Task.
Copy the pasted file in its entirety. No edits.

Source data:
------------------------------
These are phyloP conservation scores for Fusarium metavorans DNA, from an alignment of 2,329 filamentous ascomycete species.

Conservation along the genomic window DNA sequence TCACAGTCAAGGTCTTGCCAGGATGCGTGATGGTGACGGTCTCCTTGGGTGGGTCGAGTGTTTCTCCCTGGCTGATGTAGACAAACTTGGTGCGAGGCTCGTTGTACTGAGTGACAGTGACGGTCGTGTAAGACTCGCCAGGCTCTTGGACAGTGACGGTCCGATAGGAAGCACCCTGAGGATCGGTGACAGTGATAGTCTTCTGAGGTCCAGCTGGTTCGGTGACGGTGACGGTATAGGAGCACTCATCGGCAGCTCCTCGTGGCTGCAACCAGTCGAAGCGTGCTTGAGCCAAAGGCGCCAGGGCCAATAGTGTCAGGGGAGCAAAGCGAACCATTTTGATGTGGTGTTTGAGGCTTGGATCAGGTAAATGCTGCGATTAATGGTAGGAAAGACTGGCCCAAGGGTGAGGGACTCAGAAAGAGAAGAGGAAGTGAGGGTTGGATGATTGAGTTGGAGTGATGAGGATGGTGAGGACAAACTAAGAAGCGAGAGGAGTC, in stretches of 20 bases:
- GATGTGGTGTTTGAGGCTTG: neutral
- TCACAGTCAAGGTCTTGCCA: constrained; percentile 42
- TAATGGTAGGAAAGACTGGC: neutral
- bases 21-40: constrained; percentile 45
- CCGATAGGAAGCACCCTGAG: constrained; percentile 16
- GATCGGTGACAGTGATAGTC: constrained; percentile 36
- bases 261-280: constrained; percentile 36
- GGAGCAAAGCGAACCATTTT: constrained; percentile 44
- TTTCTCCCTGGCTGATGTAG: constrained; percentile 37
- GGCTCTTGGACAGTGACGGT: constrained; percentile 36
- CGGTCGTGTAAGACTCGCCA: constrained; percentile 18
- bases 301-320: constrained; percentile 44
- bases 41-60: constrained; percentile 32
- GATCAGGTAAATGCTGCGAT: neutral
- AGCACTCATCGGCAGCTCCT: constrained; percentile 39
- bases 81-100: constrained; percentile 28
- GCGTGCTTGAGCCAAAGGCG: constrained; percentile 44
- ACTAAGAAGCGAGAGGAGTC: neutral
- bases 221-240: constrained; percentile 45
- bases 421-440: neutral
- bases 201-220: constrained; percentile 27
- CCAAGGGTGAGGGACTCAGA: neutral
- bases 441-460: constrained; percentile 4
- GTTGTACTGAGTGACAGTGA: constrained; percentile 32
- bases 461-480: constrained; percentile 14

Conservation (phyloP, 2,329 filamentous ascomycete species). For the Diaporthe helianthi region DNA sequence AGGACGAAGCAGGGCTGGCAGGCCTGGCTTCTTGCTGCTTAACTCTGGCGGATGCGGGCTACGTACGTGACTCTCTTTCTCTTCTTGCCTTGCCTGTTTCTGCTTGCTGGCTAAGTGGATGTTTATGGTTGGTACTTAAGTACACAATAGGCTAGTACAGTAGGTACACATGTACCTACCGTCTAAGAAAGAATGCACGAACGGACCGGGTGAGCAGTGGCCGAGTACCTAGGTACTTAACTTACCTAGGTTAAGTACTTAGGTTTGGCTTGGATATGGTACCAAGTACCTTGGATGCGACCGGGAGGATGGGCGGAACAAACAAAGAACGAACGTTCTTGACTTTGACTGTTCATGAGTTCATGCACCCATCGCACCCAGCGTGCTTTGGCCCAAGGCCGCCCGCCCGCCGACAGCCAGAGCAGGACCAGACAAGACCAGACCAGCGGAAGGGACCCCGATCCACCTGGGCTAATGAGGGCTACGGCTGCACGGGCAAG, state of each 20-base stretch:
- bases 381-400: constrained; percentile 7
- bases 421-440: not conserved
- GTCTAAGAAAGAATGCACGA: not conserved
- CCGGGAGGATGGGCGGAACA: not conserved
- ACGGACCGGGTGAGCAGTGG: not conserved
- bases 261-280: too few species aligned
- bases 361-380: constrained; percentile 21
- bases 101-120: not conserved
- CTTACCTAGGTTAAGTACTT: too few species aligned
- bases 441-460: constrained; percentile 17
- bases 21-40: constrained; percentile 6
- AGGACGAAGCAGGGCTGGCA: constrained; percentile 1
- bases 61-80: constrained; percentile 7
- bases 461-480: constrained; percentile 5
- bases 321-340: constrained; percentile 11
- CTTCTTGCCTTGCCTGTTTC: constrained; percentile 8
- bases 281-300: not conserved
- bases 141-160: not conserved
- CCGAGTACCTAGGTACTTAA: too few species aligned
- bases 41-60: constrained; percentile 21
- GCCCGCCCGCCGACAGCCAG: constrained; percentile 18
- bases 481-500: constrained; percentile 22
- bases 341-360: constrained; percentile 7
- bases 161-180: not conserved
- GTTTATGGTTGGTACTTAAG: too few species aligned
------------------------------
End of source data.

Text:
These are phyloP conservation scores for Fusarium metavorans DNA, from an alignment of 2,329 filamentous ascomycete species.

Conservation along the genomic window DNA sequence TCACAGTCAAGGTCTTGCCAGGATGCGTGATGGTGACGGTCTCCTTGGGTGGGTCGAGTGTTTCTCCCTGGCTGATGTAGACAAACTTGGTGCGAGGCTCGTTGTACTGAGTGACAGTGACGGTCGTGTAAGACTCGCCAGGCTCTTGGACAGTGACGGTCCGATAGGAAGCACCCTGAGGATCGGTGACAGTGATAGTCTTCTGAGGTCCAGCTGGTTCGGTGACGGTGACGGTATAGGAGCACTCATCGGCAGCTCCTCGTGGCTGCAACCAGTCGAAGCGTGCTTGAGCCAAAGGCGCCAGGGCCAATAGTGTCAGGGGAGCAAAGCGAACCATTTTGATGTGGTGTTTGAGGCTTGGATCAGGTAAATGCTGCGATTAATGGTAGGAAAGACTGGCCCAAGGGTGAGGGACTCAGAAAGAGAAGAGGAAGTGAGGGTTGGATGATTGAGTTGGAGTGATGAGGATGGTGAGGACAAACTAAGAAGCGAGAGGAGTC, in stretches of 20 bases:
- GATGTGGTGTTTGAGGCTTG: neutral
- TCACAGTCAAGGTCTTGCCA: constrained; percentile 42
- TAATGGTAGGAAAGACTGGC: neutral
- bases 21-40: constrained; percentile 45
- CCGATAGGAAGCACCCTGAG: constrained; percentile 16
- GATCGGTGACAGTGATAGTC: constrained; percentile 36
- bases 261-280: constrained; percentile 36
- GGAGCAAAGCGAACCATTTT: constrained; percentile 44
- TTTCTCCCTGGCTGATGTAG: constrained; percentile 37
- GGCTCTTGGACAGTGACGGT: constrained; percentile 36
- CGGTCGTGTAAGACTCGCCA: constrained; percentile 18
- bases 301-320: constrained; percentile 44
- bases 41-60: constrained; percentile 32
- GATCAGGTAAATGCTGCGAT: neutral
- AGCACTCATCGGCAGCTCCT: constrained; percentile 39
- bases 81-100: constrained; percentile 28
- GCGTGCTTGAGCCAAAGGCG: constrained; percentile 44
- ACTAAGAAGCGAGAGGAGTC: neutral
- bases 221-240: constrained; percentile 45
- bases 421-440: neutral
- bases 201-220: constrained; percentile 27
- CCAAGGGTGAGGGACTCAGA: neutral
- bases 441-460: constrained; percentile 4
- GTTGTACTGAGTGACAGTGA: constrained; percentile 32
- bases 461-480: constrained; percentile 14

Conservation (phyloP, 2,329 filamentous ascomycete species). For the Diaporthe helianthi region DNA sequence AGGACGAAGCAGGGCTGGCAGGCCTGGCTTCTTGCTGCTTAACTCTGGCGGATGCGGGCTACGTACGTGACTCTCTTTCTCTTCTTGCCTTGCCTGTTTCTGCTTGCTGGCTAAGTGGATGTTTATGGTTGGTACTTAAGTACACAATAGGCTAGTACAGTAGGTACACATGTACCTACCGTCTAAGAAAGAATGCACGAACGGACCGGGTGAGCAGTGGCCGAGTACCTAGGTACTTAACTTACCTAGGTTAAGTACTTAGGTTTGGCTTGGATATGGTACCAAGTACCTTGGATGCGACCGGGAGGATGGGCGGAACAAACAAAGAACGAACGTTCTTGACTTTGACTGTTCATGAGTTCATGCACCCATCGCACCCAGCGTGCTTTGGCCCAAGGCCGCCCGCCCGCCGACAGCCAGAGCAGGACCAGACAAGACCAGACCAGCGGAAGGGACCCCGATCCACCTGGGCTAATGAGGGCTACGGCTGCACGGGCAAG, state of each 20-base stretch:
- bases 381-400: constrained; percentile 7
- bases 421-440: not conserved
- GTCTAAGAAAGAATGCACGA: not conserved
- CCGGGAGGATGGGCGGAACA: not conserved
- ACGGACCGGGTGAGCAGTGG: not conserved
- bases 261-280: too few species aligned
- bases 361-380: constrained; percentile 21
- bases 101-120: not conserved
- CTTACCTAGGTTAAGTACTT: too few species aligned
- bases 441-460: constrained; percentile 17
- bases 21-40: constrained; percentile 6
- AGGACGAAGCAGGGCTGGCA: constrained; percentile 1
- bases 61-80: constrained; percentile 7
- bases 461-480: constrained; percentile 5
- bases 321-340: constrained; percentile 11
- CTTCTTGCCTTGCCTGTTTC: constrained; percentile 8
- bases 281-300: not conserved
- bases 141-160: not conserved
- CCGAGTACCTAGGTACTTAA: too few species aligned
- bases 41-60: constrained; percentile 21
- GCCCGCCCGCCGACAGCCAG: constrained; percentile 18
- bases 481-500: constrained; percentile 22
- bases 341-360: constrained; percentile 7
- bases 161-180: not conserved
- GTTTATGGTTGGTACTTAAG: too few species aligned